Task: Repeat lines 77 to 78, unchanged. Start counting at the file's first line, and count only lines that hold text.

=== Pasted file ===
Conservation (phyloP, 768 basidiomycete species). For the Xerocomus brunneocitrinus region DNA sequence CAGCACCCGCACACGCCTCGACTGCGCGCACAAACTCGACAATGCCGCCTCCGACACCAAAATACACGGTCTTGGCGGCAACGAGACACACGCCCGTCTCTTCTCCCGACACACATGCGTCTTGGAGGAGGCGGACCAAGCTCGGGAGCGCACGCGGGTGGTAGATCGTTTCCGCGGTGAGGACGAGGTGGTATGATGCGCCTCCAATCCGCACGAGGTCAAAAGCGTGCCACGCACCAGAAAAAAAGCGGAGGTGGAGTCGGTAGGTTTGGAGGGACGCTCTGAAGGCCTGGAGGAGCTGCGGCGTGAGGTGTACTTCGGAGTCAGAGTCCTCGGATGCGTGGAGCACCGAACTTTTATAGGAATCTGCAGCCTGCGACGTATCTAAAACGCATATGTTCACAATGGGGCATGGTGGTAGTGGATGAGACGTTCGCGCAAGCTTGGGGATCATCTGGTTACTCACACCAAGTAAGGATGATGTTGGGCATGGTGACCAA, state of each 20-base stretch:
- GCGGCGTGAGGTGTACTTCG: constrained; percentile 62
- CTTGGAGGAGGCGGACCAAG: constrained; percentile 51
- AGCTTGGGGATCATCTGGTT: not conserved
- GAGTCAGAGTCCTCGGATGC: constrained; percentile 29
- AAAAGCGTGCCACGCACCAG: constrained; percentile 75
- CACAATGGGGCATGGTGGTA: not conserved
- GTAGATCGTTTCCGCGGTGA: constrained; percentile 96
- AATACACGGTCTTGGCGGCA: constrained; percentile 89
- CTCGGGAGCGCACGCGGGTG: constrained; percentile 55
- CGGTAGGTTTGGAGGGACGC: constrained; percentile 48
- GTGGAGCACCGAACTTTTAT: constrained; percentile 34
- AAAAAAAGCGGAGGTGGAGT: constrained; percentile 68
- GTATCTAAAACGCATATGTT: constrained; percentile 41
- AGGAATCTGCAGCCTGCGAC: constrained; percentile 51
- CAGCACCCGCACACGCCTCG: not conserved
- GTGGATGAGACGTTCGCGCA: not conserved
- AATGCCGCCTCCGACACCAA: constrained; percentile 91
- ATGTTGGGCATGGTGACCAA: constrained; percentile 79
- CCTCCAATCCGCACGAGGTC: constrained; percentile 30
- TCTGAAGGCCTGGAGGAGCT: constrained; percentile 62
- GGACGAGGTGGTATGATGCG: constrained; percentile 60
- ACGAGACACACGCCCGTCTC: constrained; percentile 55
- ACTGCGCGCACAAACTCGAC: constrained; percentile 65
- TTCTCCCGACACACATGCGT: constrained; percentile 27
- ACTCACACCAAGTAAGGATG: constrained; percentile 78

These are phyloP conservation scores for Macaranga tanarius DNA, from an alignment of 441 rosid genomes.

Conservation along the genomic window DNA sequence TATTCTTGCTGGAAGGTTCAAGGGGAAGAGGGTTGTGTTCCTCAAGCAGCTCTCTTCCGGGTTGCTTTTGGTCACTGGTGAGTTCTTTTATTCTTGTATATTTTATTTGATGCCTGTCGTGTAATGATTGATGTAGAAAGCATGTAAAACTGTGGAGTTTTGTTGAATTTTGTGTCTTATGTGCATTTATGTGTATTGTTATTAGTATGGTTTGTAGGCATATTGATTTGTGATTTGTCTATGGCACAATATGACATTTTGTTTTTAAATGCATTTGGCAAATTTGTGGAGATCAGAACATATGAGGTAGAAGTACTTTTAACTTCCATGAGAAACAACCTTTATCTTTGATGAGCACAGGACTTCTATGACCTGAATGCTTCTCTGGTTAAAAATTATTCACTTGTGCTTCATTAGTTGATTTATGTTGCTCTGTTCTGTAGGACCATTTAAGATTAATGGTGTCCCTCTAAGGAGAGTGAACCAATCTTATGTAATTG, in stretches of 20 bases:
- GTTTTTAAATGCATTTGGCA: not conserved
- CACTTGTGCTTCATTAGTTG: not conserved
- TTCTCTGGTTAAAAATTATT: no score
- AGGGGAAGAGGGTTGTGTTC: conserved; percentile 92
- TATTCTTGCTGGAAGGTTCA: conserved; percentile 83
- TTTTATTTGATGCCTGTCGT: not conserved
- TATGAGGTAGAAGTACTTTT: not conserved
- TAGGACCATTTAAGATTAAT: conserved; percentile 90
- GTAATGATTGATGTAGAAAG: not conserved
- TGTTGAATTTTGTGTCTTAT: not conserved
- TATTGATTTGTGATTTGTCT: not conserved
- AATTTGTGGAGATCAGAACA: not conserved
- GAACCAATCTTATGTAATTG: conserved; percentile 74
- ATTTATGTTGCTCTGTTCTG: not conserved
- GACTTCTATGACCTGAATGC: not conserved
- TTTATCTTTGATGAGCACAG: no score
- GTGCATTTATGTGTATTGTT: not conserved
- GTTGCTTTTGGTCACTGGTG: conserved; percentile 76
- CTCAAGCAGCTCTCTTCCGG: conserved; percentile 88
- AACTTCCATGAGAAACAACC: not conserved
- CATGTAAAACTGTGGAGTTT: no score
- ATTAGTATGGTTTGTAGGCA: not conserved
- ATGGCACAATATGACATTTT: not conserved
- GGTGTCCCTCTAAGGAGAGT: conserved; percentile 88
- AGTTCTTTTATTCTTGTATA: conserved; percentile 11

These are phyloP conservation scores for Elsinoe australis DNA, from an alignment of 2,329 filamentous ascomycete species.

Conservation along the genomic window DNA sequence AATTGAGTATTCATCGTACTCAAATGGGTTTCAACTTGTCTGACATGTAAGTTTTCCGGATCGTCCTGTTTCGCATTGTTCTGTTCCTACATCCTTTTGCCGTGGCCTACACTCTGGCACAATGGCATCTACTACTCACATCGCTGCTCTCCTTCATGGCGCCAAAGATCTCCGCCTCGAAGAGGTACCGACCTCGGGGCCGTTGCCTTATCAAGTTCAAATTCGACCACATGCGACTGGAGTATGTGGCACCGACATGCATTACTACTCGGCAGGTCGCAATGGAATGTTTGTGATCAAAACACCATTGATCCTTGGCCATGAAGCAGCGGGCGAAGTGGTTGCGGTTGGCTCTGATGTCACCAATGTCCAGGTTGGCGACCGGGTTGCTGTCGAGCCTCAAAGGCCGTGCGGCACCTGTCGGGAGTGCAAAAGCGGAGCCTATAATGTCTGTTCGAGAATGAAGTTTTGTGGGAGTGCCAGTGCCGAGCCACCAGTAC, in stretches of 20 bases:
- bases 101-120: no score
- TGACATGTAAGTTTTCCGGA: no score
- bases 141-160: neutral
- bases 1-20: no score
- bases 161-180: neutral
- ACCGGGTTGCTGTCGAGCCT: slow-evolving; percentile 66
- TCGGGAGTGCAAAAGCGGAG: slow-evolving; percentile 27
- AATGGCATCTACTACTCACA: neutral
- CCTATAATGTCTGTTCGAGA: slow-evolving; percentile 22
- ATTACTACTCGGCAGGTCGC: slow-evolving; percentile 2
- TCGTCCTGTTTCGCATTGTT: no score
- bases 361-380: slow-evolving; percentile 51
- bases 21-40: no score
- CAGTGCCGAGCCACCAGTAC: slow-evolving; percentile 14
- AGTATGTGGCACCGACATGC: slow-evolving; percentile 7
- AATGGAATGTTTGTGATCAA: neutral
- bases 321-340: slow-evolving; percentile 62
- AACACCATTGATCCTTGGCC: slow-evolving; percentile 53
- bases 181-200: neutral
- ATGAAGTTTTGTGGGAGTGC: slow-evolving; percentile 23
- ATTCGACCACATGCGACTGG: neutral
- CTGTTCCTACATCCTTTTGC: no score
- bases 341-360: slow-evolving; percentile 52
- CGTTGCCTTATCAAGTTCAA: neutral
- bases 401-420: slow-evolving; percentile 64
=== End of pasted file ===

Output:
- CTGTTCCTACATCCTTTTGC: no score
- bases 341-360: slow-evolving; percentile 52